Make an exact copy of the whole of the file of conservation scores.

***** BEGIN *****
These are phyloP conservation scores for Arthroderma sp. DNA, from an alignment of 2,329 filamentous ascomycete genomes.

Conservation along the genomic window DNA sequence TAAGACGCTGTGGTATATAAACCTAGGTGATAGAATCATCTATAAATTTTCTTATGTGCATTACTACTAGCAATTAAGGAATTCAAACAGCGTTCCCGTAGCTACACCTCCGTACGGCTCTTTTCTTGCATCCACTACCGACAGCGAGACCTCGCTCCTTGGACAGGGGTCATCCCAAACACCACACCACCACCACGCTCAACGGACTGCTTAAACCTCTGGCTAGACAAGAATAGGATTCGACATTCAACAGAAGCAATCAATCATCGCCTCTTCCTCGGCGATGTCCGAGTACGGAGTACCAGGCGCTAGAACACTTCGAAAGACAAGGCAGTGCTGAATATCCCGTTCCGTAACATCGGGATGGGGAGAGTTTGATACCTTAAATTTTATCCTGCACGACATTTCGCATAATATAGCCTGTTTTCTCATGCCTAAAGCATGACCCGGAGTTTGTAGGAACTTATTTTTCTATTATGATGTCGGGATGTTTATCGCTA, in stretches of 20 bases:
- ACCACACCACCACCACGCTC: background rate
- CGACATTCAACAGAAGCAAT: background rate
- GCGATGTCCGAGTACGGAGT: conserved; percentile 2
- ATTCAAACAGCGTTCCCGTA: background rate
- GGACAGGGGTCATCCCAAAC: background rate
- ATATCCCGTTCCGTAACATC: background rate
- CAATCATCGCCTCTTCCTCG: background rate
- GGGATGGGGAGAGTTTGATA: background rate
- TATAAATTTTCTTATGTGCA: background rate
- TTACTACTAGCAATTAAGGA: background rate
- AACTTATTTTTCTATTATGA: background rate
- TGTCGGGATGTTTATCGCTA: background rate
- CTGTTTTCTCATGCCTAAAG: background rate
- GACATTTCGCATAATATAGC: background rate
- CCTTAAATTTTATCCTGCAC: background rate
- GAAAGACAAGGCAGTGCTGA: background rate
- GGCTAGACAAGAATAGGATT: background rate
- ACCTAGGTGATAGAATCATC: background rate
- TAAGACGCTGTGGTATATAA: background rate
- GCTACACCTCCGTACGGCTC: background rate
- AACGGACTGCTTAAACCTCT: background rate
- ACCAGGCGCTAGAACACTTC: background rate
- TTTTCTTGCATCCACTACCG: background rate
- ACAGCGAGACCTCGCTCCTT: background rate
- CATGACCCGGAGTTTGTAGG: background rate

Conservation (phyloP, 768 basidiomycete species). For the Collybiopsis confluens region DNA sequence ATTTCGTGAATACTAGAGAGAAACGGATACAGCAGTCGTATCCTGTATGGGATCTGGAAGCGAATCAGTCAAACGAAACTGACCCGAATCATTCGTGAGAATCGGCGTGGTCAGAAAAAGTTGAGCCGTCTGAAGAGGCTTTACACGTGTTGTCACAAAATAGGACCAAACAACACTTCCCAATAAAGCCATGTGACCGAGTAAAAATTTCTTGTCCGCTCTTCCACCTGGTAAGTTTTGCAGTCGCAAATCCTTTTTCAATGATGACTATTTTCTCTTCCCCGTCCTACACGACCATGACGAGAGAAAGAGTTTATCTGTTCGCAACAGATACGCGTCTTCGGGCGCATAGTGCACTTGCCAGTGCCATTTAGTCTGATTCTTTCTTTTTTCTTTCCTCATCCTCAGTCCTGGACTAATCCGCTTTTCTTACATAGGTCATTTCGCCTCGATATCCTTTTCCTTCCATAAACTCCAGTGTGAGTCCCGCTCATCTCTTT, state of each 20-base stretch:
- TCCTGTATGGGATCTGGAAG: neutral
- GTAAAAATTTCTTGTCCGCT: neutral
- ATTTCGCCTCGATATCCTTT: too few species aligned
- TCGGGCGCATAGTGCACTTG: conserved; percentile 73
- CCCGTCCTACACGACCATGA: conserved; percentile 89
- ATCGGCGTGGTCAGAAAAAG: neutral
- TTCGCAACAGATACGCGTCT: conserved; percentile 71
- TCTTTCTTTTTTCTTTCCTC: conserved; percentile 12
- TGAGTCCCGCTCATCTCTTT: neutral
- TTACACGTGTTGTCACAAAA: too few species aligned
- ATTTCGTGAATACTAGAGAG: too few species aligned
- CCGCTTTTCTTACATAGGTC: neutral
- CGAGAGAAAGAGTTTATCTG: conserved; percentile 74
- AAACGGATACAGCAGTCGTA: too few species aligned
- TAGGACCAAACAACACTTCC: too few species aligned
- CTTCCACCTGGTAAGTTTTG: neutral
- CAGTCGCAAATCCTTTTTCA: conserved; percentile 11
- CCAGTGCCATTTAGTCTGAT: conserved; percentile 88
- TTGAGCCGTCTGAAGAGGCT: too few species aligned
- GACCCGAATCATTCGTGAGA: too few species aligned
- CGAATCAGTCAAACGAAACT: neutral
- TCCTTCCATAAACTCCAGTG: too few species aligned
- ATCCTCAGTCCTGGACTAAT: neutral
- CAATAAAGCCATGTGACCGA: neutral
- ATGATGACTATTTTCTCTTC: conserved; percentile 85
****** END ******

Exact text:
These are phyloP conservation scores for Arthroderma sp. DNA, from an alignment of 2,329 filamentous ascomycete genomes.

Conservation along the genomic window DNA sequence TAAGACGCTGTGGTATATAAACCTAGGTGATAGAATCATCTATAAATTTTCTTATGTGCATTACTACTAGCAATTAAGGAATTCAAACAGCGTTCCCGTAGCTACACCTCCGTACGGCTCTTTTCTTGCATCCACTACCGACAGCGAGACCTCGCTCCTTGGACAGGGGTCATCCCAAACACCACACCACCACCACGCTCAACGGACTGCTTAAACCTCTGGCTAGACAAGAATAGGATTCGACATTCAACAGAAGCAATCAATCATCGCCTCTTCCTCGGCGATGTCCGAGTACGGAGTACCAGGCGCTAGAACACTTCGAAAGACAAGGCAGTGCTGAATATCCCGTTCCGTAACATCGGGATGGGGAGAGTTTGATACCTTAAATTTTATCCTGCACGACATTTCGCATAATATAGCCTGTTTTCTCATGCCTAAAGCATGACCCGGAGTTTGTAGGAACTTATTTTTCTATTATGATGTCGGGATGTTTATCGCTA, in stretches of 20 bases:
- ACCACACCACCACCACGCTC: background rate
- CGACATTCAACAGAAGCAAT: background rate
- GCGATGTCCGAGTACGGAGT: conserved; percentile 2
- ATTCAAACAGCGTTCCCGTA: background rate
- GGACAGGGGTCATCCCAAAC: background rate
- ATATCCCGTTCCGTAACATC: background rate
- CAATCATCGCCTCTTCCTCG: background rate
- GGGATGGGGAGAGTTTGATA: background rate
- TATAAATTTTCTTATGTGCA: background rate
- TTACTACTAGCAATTAAGGA: background rate
- AACTTATTTTTCTATTATGA: background rate
- TGTCGGGATGTTTATCGCTA: background rate
- CTGTTTTCTCATGCCTAAAG: background rate
- GACATTTCGCATAATATAGC: background rate
- CCTTAAATTTTATCCTGCAC: background rate
- GAAAGACAAGGCAGTGCTGA: background rate
- GGCTAGACAAGAATAGGATT: background rate
- ACCTAGGTGATAGAATCATC: background rate
- TAAGACGCTGTGGTATATAA: background rate
- GCTACACCTCCGTACGGCTC: background rate
- AACGGACTGCTTAAACCTCT: background rate
- ACCAGGCGCTAGAACACTTC: background rate
- TTTTCTTGCATCCACTACCG: background rate
- ACAGCGAGACCTCGCTCCTT: background rate
- CATGACCCGGAGTTTGTAGG: background rate

Conservation (phyloP, 768 basidiomycete species). For the Collybiopsis confluens region DNA sequence ATTTCGTGAATACTAGAGAGAAACGGATACAGCAGTCGTATCCTGTATGGGATCTGGAAGCGAATCAGTCAAACGAAACTGACCCGAATCATTCGTGAGAATCGGCGTGGTCAGAAAAAGTTGAGCCGTCTGAAGAGGCTTTACACGTGTTGTCACAAAATAGGACCAAACAACACTTCCCAATAAAGCCATGTGACCGAGTAAAAATTTCTTGTCCGCTCTTCCACCTGGTAAGTTTTGCAGTCGCAAATCCTTTTTCAATGATGACTATTTTCTCTTCCCCGTCCTACACGACCATGACGAGAGAAAGAGTTTATCTGTTCGCAACAGATACGCGTCTTCGGGCGCATAGTGCACTTGCCAGTGCCATTTAGTCTGATTCTTTCTTTTTTCTTTCCTCATCCTCAGTCCTGGACTAATCCGCTTTTCTTACATAGGTCATTTCGCCTCGATATCCTTTTCCTTCCATAAACTCCAGTGTGAGTCCCGCTCATCTCTTT, state of each 20-base stretch:
- TCCTGTATGGGATCTGGAAG: neutral
- GTAAAAATTTCTTGTCCGCT: neutral
- ATTTCGCCTCGATATCCTTT: too few species aligned
- TCGGGCGCATAGTGCACTTG: conserved; percentile 73
- CCCGTCCTACACGACCATGA: conserved; percentile 89
- ATCGGCGTGGTCAGAAAAAG: neutral
- TTCGCAACAGATACGCGTCT: conserved; percentile 71
- TCTTTCTTTTTTCTTTCCTC: conserved; percentile 12
- TGAGTCCCGCTCATCTCTTT: neutral
- TTACACGTGTTGTCACAAAA: too few species aligned
- ATTTCGTGAATACTAGAGAG: too few species aligned
- CCGCTTTTCTTACATAGGTC: neutral
- CGAGAGAAAGAGTTTATCTG: conserved; percentile 74
- AAACGGATACAGCAGTCGTA: too few species aligned
- TAGGACCAAACAACACTTCC: too few species aligned
- CTTCCACCTGGTAAGTTTTG: neutral
- CAGTCGCAAATCCTTTTTCA: conserved; percentile 11
- CCAGTGCCATTTAGTCTGAT: conserved; percentile 88
- TTGAGCCGTCTGAAGAGGCT: too few species aligned
- GACCCGAATCATTCGTGAGA: too few species aligned
- CGAATCAGTCAAACGAAACT: neutral
- TCCTTCCATAAACTCCAGTG: too few species aligned
- ATCCTCAGTCCTGGACTAAT: neutral
- CAATAAAGCCATGTGACCGA: neutral
- ATGATGACTATTTTCTCTTC: conserved; percentile 85